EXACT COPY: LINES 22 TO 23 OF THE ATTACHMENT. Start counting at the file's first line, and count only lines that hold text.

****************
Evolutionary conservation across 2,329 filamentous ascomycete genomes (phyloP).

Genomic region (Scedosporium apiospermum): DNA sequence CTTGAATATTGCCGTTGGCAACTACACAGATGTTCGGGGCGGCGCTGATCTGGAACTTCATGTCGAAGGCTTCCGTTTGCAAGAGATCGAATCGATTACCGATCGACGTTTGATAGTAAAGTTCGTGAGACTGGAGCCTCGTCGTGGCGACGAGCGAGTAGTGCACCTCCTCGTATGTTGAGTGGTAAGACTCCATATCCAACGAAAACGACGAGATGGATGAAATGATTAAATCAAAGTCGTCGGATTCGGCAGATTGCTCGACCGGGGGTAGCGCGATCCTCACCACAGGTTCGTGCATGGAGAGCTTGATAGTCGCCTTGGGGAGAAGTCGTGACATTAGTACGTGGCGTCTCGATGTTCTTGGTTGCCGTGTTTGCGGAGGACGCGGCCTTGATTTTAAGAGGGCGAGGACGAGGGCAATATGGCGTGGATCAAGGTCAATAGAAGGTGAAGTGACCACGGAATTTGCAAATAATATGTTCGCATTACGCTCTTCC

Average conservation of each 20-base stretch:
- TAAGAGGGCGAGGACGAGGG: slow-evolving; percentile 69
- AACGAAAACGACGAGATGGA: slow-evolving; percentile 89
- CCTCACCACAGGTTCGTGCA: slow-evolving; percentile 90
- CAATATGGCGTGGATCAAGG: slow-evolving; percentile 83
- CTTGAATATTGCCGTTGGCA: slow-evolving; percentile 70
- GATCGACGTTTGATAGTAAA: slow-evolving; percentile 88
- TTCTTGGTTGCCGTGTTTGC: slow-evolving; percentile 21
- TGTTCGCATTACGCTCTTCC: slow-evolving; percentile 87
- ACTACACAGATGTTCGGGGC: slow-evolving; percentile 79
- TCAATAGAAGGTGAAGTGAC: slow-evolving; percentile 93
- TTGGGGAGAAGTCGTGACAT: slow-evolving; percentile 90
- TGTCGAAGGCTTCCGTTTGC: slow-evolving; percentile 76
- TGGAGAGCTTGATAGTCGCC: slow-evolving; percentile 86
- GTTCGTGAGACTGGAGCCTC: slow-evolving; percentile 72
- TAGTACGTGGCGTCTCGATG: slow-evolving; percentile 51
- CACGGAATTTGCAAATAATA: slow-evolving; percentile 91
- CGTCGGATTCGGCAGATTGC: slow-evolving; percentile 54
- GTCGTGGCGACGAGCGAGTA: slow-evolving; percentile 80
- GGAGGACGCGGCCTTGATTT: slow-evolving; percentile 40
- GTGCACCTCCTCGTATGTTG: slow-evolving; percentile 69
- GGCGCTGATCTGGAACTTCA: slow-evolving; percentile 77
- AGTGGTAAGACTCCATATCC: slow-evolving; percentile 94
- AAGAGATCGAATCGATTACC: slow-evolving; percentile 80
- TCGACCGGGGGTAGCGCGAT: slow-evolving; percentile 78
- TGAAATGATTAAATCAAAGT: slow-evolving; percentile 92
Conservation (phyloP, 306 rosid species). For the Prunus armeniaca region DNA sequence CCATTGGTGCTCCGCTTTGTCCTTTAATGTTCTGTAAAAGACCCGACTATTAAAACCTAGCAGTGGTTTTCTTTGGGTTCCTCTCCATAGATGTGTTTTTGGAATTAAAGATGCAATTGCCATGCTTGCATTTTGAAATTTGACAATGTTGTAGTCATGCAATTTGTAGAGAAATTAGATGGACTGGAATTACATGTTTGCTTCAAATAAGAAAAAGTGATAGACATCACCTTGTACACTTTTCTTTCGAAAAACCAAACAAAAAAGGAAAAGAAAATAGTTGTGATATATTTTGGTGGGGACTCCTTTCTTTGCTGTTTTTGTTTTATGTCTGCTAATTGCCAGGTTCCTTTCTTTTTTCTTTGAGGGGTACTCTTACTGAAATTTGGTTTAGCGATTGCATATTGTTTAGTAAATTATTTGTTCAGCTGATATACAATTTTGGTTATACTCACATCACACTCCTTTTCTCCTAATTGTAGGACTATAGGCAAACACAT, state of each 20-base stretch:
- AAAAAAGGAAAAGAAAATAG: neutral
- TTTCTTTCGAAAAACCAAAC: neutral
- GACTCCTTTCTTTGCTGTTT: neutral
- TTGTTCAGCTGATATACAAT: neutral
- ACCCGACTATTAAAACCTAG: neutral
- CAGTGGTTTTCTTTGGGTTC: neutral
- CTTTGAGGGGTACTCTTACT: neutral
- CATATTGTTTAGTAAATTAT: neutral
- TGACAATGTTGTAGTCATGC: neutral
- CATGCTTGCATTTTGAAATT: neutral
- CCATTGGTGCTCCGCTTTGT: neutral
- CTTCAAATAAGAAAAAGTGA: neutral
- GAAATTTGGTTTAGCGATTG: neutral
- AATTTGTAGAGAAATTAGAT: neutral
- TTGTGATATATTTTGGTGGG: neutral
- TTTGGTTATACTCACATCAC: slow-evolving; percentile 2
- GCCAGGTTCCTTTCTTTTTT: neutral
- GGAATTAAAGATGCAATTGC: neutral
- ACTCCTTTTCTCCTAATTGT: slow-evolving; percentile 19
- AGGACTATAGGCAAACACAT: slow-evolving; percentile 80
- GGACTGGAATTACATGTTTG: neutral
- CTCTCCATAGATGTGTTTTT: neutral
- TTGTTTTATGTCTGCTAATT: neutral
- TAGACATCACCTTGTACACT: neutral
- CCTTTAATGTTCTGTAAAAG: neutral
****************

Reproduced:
- GGAGGACGCGGCCTTGATTT: slow-evolving; percentile 40
- GTGCACCTCCTCGTATGTTG: slow-evolving; percentile 69